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Archive for the ‘Linux’ Category

Configuring Debian Squeeze with PolicyKit for sudo

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I’ve recently gone back to the roots and installed Debian testing to replace Ubuntu. I would like to keep the concept of a disabled root account from Ubuntu, I tried for a long time using trial and error until I Read The Fucking Man page and found the solution to configure PolicyKit for sudo users. I’ve chosen to use a new group I called admin like the one from Ubuntu, although using the sudo group would fit the purpose on my single user machine.

As usual:
su root
adduser <username> sudo

With visudo make sure you have a line like this:
%sudo ALL=(ALL) ALL

Expire the root password and set sudo mode in gnome:
sudo passwd -l root
gconftool --type bool --set /apps/gksu/sudo-mode true

Create the group admin and join it:
addgroup admin
adduser <username> admin

Edit /etc/polkit-1/localauthority.conf.d/50-localauthority.conf:

Change this:

To this:

This setup is the one I’ve chosen, with disabled root and a permissive sudo group. There is endless possibilities if you read the man pages of sudoers and pklocalauthority.

That’s it! I hope…

Ari had a an important comment to make:

That configuration file says not to edit it. Just copy the file to something like 90-customauthority.conf with the same customized contents.

Written by gaffa

2009-11-05 at 19:05

Posted in Debian, Gnome, Linux, Software, Ubuntu

Tagged with , , , , ,

Sexism in FOSS

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Clearing My Conscience

A cowardly attempt to make myself look better

First off I would like to point you all to a few blog posts of my own which might be considered sexist, so that you people won’t have to point it out in the comments.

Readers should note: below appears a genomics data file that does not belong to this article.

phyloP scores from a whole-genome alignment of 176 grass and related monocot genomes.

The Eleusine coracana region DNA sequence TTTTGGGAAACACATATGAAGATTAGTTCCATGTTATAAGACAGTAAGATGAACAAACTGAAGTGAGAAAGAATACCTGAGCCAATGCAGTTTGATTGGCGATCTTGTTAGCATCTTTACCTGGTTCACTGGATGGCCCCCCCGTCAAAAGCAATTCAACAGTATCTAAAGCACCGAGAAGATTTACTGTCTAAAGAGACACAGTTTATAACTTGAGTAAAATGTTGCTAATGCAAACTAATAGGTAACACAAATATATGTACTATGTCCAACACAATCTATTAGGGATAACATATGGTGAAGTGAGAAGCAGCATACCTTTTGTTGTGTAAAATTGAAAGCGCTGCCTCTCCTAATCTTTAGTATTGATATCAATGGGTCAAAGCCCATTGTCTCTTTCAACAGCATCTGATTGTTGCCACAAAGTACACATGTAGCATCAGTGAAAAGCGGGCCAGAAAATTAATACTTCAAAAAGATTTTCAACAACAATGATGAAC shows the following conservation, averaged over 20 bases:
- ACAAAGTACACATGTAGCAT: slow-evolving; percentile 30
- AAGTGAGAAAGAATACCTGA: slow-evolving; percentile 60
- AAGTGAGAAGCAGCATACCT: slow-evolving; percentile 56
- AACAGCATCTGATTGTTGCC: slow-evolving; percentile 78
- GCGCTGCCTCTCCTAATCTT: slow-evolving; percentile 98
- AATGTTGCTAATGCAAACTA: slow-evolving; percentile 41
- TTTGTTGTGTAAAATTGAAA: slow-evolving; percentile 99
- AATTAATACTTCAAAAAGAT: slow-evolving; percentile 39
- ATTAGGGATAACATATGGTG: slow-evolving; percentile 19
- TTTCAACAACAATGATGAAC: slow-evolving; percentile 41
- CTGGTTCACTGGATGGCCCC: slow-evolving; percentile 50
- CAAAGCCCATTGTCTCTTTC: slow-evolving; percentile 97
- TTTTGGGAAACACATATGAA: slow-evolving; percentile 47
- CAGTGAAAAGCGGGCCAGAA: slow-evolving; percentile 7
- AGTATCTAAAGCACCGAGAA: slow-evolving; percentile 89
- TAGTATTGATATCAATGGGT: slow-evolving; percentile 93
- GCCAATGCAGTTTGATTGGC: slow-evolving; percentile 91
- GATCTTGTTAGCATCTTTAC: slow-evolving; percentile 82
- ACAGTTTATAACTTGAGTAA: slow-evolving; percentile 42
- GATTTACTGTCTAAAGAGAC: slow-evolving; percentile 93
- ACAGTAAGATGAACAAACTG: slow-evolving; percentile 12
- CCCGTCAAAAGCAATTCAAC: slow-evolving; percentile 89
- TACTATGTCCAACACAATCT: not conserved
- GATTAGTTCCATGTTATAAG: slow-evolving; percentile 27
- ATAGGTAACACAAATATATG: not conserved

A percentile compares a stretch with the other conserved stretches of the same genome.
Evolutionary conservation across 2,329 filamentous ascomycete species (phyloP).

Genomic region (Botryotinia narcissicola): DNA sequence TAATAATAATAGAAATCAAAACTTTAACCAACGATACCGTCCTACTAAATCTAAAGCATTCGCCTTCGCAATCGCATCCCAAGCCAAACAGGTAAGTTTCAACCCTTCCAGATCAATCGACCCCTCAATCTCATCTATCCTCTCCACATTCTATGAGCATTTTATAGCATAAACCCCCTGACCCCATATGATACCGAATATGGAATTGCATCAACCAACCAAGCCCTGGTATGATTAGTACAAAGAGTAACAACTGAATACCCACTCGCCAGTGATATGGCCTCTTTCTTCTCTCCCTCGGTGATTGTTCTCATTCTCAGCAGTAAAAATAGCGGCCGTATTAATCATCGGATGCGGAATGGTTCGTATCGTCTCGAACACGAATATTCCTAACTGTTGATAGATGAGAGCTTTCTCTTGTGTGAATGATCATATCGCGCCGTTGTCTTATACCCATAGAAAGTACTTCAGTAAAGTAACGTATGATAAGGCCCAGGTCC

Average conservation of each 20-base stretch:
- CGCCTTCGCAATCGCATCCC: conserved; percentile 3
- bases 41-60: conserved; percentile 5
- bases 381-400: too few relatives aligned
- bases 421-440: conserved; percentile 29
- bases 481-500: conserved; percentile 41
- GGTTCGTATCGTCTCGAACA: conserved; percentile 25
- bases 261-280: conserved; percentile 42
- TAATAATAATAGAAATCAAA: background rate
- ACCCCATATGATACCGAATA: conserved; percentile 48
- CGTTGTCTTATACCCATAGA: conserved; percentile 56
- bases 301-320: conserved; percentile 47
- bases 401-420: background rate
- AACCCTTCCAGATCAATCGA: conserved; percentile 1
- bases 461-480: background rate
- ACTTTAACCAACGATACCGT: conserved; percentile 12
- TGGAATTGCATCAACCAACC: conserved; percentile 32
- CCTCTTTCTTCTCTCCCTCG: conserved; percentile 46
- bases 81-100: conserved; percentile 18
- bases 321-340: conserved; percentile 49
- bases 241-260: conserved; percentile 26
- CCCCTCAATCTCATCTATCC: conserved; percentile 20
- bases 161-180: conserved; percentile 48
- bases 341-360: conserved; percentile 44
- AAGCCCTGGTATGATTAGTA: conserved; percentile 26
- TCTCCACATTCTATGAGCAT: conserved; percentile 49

First one is about a porn site called Fuck For Forest. Read it and judge for yourself. In my opinion there’s nothing sexist about that, but if you feel different feel free to comment that post (not this one).

The second one has the headline “Man tits women’s tits, what’s the difference?“, which is about a demonstration for women’s right to bathe topless. I actually considered editing it, but I’ll leave it there for you. I’ts supposed to be written in a humorous tone. I can see the wording might be confusing. Some of it because I’m not a native English speaker, and some of it is intended to be humorous. I stand by that I like women’s breasts and that I have no objections against women bathing topless in public facilities. Luckily for mankind (which might be a sexist term) most men find a woman’s body sexy. The blog post continues with a short paragraph about censorship of sexual photos, and the wording might be clumsy (I don’t know if I was drunk), but I won’t edit it to make myself look better.

Now that that is off my chest I can get to the real point of this blog post. I read a few blog posts by Carla Schroder on LinuxToday which talked about sexism in FOSS. A topic I think got fueled by Richard Stallman’s clumsy religious joke about Saint Ignucius and the deflowering of Emacs-virgins. This article is my perspective on sexism, and the misunderstandings I see more and more often.

What Is Sexism

Let us start out by defining sexism. There seems to be alot of confusion about it.

sex·ism (skszm)
1. Discrimination based on gender, especially discrimination against women.
2. Attitudes, conditions, or behaviors that promote stereotyping of social roles based on gender.

First one is obvious to most of us, but the second definition explains it a little more; Attitudes, conditions or behaviours that promote stereotyping of social roles based on gender.

If I say to a woman “You have a nice ass”, it’s not sexism, but it could be sexual harassment or a compliment depending on the mental state of the person who receives that comment. It’s the person making the comment who has the responsibility to read if it’s appropriate or not, often a comment like that is only acceptable to wifes, girlfriends or close friends where you are both trained in reading each others body language. The reason why it in any case is not sexism is because your body is not a social role. When a man say something like that it doesn’t mean the he thinks less of women, it means he is attracted to women (he might still be a pig).

An example of sexism is if you get valued differently just because of your gender, you will never doubt when that happens. It will not necessarily be any demeaning wording, you will clearly be able to read it from the persons body language. Words are never in themselves demeaning, and that’s the hard part about sexism and other discriminations, you need to be able to read people’s intentions. It’s all psychology, how does the recipient perceive what I say and what does the sender mean with what he says. In my opinion many cases about sexism is not really sexism, it’s misunderstandings where both parties end up feeling that they have been treated wrongfully.